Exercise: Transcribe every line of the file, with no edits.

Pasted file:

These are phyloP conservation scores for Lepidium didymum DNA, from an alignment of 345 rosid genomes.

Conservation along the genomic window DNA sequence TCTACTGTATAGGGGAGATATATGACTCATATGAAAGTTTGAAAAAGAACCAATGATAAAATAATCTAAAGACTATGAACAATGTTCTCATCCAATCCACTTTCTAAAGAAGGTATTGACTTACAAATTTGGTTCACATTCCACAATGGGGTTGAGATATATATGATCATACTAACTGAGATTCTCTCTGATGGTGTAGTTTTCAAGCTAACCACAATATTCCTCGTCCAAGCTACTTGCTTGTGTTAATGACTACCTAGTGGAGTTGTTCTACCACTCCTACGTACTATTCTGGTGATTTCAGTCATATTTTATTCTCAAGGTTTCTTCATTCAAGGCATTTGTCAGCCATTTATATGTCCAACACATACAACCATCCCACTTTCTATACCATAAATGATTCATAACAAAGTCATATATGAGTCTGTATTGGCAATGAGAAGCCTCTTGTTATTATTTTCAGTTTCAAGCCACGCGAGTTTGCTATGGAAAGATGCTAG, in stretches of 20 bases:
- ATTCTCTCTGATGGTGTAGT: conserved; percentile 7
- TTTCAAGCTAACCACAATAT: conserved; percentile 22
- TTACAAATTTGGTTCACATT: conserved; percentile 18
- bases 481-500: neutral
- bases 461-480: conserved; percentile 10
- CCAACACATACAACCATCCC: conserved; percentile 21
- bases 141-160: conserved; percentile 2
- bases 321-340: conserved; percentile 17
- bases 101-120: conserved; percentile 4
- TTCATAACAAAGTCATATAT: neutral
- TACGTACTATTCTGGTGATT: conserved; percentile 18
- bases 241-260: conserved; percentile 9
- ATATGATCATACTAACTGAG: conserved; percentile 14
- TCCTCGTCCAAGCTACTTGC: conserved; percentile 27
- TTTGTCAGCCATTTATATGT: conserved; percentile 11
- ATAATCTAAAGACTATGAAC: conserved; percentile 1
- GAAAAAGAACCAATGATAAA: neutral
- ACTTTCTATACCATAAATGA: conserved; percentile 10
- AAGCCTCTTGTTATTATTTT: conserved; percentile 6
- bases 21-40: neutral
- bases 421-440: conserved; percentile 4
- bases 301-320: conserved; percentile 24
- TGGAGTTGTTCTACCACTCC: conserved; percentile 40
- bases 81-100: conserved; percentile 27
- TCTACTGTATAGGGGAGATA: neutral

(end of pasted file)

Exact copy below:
These are phyloP conservation scores for Lepidium didymum DNA, from an alignment of 345 rosid genomes.

Conservation along the genomic window DNA sequence TCTACTGTATAGGGGAGATATATGACTCATATGAAAGTTTGAAAAAGAACCAATGATAAAATAATCTAAAGACTATGAACAATGTTCTCATCCAATCCACTTTCTAAAGAAGGTATTGACTTACAAATTTGGTTCACATTCCACAATGGGGTTGAGATATATATGATCATACTAACTGAGATTCTCTCTGATGGTGTAGTTTTCAAGCTAACCACAATATTCCTCGTCCAAGCTACTTGCTTGTGTTAATGACTACCTAGTGGAGTTGTTCTACCACTCCTACGTACTATTCTGGTGATTTCAGTCATATTTTATTCTCAAGGTTTCTTCATTCAAGGCATTTGTCAGCCATTTATATGTCCAACACATACAACCATCCCACTTTCTATACCATAAATGATTCATAACAAAGTCATATATGAGTCTGTATTGGCAATGAGAAGCCTCTTGTTATTATTTTCAGTTTCAAGCCACGCGAGTTTGCTATGGAAAGATGCTAG, in stretches of 20 bases:
- ATTCTCTCTGATGGTGTAGT: conserved; percentile 7
- TTTCAAGCTAACCACAATAT: conserved; percentile 22
- TTACAAATTTGGTTCACATT: conserved; percentile 18
- bases 481-500: neutral
- bases 461-480: conserved; percentile 10
- CCAACACATACAACCATCCC: conserved; percentile 21
- bases 141-160: conserved; percentile 2
- bases 321-340: conserved; percentile 17
- bases 101-120: conserved; percentile 4
- TTCATAACAAAGTCATATAT: neutral
- TACGTACTATTCTGGTGATT: conserved; percentile 18
- bases 241-260: conserved; percentile 9
- ATATGATCATACTAACTGAG: conserved; percentile 14
- TCCTCGTCCAAGCTACTTGC: conserved; percentile 27
- TTTGTCAGCCATTTATATGT: conserved; percentile 11
- ATAATCTAAAGACTATGAAC: conserved; percentile 1
- GAAAAAGAACCAATGATAAA: neutral
- ACTTTCTATACCATAAATGA: conserved; percentile 10
- AAGCCTCTTGTTATTATTTT: conserved; percentile 6
- bases 21-40: neutral
- bases 421-440: conserved; percentile 4
- bases 301-320: conserved; percentile 24
- TGGAGTTGTTCTACCACTCC: conserved; percentile 40
- bases 81-100: conserved; percentile 27
- TCTACTGTATAGGGGAGATA: neutral